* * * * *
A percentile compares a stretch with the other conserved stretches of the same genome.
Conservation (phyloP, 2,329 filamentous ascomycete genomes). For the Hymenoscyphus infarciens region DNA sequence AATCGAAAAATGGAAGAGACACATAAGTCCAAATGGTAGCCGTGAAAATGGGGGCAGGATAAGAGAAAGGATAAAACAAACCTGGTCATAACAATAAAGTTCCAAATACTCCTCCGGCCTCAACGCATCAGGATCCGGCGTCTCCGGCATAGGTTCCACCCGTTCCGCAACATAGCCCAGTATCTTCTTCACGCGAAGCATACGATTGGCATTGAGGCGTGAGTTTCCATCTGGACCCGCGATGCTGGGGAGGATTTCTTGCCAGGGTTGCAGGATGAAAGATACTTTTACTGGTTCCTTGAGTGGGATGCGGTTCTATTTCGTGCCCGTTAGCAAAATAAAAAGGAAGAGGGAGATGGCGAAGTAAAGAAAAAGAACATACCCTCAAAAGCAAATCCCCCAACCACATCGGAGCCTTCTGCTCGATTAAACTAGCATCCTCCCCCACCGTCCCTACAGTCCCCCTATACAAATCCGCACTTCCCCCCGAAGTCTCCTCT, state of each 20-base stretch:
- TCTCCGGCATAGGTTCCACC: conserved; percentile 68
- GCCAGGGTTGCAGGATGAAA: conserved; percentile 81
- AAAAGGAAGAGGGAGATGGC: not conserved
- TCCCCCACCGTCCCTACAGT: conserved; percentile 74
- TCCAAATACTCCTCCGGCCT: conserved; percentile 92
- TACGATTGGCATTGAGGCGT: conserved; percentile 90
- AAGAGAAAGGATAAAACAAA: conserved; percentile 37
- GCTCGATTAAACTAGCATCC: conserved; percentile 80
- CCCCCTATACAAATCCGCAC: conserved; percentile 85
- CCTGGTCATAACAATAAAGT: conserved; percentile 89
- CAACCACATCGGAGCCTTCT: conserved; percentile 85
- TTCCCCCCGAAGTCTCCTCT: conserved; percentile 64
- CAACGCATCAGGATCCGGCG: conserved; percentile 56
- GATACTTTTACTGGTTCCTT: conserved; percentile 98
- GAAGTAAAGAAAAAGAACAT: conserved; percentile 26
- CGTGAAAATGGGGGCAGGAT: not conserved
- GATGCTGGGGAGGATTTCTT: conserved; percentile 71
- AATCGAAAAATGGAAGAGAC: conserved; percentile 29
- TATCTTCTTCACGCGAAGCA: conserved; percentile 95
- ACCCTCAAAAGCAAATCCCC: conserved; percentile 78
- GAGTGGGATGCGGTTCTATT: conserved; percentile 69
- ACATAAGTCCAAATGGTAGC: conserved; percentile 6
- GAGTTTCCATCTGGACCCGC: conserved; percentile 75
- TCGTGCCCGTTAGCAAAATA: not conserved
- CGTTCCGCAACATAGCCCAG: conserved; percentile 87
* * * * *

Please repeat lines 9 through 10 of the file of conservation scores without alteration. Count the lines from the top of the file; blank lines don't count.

- AAGAGAAAGGATAAAACAAA: conserved; percentile 37
- GCTCGATTAAACTAGCATCC: conserved; percentile 80